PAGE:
ANSWER : A. It would actually be better to feed your kitten canned food, as dry food has a lot of carbohydrates. Cats are obligatory carnivores, and not carb-eaters. In order to give you an amount to feed for dry food I would need to know which food you are feeding as they are all different. I suggest you check on the cat food bag. If the bag does not give you an amount, I would not trust it to be a complete food. You should then get a food from a reputable company such as Hill’s Science diet, or similar. As for wet food feed three times daily around 2oz each time, best to feed the pate style food.

Q. i believe my cat is pregnant but showing signs of being in heat
ANSWER : A. Cats are induced ovulators, meaning they will continue to go into heat until they are bred, or spayed (reproductive organs removed). If your cat is showing signs of being in heat (excessive yowling, presenting her rear to you for inspection, attempting to get out or other cats hanging near your house) and you don’t want kittens, it is best to have her spayed. Most cats are also semi-seasonal in their heat cycle meaning they will more likely be in heat through Spring-Summer than in Fall-Winter.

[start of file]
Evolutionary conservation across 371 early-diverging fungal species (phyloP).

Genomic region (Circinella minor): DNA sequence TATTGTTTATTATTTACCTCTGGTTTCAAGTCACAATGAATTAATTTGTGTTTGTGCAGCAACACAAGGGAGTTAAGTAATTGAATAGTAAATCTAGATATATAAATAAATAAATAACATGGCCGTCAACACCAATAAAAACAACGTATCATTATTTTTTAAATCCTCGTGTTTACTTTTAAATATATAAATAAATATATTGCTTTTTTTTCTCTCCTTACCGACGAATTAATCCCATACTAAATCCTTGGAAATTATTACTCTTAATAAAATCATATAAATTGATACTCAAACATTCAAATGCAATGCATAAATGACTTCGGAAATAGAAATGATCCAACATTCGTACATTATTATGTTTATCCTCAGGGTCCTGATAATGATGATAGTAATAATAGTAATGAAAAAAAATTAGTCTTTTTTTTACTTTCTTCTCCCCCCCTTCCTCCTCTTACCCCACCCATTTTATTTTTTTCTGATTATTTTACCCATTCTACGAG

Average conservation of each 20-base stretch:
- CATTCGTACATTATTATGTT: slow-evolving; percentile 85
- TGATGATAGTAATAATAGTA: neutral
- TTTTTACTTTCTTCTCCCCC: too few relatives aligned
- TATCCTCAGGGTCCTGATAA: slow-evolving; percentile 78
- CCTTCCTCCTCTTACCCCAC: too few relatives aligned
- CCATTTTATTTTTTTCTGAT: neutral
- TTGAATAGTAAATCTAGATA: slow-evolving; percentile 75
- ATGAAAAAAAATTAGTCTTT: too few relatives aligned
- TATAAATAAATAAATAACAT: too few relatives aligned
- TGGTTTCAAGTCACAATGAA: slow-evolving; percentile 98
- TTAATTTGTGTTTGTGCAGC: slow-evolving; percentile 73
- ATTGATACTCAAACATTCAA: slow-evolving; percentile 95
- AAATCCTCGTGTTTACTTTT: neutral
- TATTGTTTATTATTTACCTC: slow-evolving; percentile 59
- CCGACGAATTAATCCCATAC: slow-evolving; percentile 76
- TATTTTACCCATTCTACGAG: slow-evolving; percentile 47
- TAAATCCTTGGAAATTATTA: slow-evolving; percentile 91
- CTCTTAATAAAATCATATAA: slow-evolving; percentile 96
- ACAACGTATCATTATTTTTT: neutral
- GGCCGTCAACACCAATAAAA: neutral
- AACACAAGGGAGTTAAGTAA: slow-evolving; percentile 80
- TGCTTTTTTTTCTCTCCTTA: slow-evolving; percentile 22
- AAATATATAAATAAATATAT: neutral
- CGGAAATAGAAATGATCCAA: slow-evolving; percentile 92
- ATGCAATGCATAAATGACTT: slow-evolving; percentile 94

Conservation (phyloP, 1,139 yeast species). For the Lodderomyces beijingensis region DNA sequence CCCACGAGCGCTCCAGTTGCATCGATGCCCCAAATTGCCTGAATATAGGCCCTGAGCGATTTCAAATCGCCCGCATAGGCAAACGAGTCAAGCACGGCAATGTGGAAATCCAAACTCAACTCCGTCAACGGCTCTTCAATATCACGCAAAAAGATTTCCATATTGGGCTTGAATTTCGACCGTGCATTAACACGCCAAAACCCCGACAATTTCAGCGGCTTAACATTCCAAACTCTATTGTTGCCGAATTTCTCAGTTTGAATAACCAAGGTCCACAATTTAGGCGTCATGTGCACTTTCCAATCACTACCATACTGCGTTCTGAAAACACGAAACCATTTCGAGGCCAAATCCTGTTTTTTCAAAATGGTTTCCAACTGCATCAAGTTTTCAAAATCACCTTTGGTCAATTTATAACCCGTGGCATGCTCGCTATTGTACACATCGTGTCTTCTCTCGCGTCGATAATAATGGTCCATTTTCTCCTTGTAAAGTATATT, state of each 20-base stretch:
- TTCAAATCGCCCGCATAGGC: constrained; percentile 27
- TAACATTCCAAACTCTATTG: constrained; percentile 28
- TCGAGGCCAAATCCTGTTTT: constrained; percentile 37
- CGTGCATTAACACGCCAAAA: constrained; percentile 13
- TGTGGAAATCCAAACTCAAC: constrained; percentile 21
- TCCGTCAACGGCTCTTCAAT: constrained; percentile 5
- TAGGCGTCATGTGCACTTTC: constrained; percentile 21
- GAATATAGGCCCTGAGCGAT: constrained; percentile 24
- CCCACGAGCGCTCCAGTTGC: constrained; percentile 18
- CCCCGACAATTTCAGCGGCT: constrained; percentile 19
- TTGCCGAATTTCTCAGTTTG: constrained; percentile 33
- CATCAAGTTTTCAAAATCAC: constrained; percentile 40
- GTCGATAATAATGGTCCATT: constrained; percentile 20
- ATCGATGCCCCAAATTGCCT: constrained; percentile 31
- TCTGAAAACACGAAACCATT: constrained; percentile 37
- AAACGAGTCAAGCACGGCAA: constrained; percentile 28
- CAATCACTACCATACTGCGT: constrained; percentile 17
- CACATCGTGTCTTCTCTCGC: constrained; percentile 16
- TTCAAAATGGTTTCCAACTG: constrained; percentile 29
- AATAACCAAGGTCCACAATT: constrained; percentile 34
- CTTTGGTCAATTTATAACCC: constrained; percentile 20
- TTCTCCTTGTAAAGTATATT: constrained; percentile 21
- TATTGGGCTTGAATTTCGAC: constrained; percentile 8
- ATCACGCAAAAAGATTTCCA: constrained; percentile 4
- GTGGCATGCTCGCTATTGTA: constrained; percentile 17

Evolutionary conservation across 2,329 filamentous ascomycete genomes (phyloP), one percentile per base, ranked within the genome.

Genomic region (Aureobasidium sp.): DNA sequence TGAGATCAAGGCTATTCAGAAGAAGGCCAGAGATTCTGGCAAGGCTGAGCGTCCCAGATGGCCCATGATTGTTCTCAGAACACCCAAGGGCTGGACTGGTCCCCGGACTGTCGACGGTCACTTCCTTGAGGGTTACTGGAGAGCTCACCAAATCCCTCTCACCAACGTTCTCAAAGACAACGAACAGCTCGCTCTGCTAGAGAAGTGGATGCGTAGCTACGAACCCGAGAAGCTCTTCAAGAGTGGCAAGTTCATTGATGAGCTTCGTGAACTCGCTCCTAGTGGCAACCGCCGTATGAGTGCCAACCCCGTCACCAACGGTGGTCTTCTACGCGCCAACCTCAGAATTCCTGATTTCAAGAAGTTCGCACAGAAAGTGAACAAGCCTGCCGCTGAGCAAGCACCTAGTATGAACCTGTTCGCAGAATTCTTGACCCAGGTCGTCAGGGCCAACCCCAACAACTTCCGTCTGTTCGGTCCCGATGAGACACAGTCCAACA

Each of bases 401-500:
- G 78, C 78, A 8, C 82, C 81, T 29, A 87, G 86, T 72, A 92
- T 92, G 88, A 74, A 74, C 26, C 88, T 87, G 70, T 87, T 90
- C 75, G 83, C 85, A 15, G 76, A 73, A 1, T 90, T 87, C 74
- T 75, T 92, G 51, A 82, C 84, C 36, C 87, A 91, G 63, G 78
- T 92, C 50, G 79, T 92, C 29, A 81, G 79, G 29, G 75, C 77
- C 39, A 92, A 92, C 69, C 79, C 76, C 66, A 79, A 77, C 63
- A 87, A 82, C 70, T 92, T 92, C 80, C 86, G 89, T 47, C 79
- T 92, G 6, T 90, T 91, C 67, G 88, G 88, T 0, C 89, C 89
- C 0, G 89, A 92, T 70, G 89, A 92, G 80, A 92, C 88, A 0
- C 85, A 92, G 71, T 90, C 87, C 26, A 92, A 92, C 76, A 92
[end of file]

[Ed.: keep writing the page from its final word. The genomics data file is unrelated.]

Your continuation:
Pregnancy in cats lasts about 60 days. Signs of pregnancy may include weight gain, increased appetite, nipples that become pronounced or “leak” and seeking nesting areas to deliver kittens. If you saw that your cat was in heat, or had her mated, you can use the date she was bred to determine when she may be due for kittens. Your local vet can help determine if she is indeed pregnant and can also take an X-ray to determine the number of kittens present if your cat is nearing her due date. Be sure to feed mom a kitten formula in the last few weeks of her pregnancy and during nursing as it will help provide extra beneficial nutrients for both mom and babies.

If you do not want kittens, some very early term pregnancies can be aborted with spaying, otherwise spaying mom is usually done when kittens are weaned from their mom.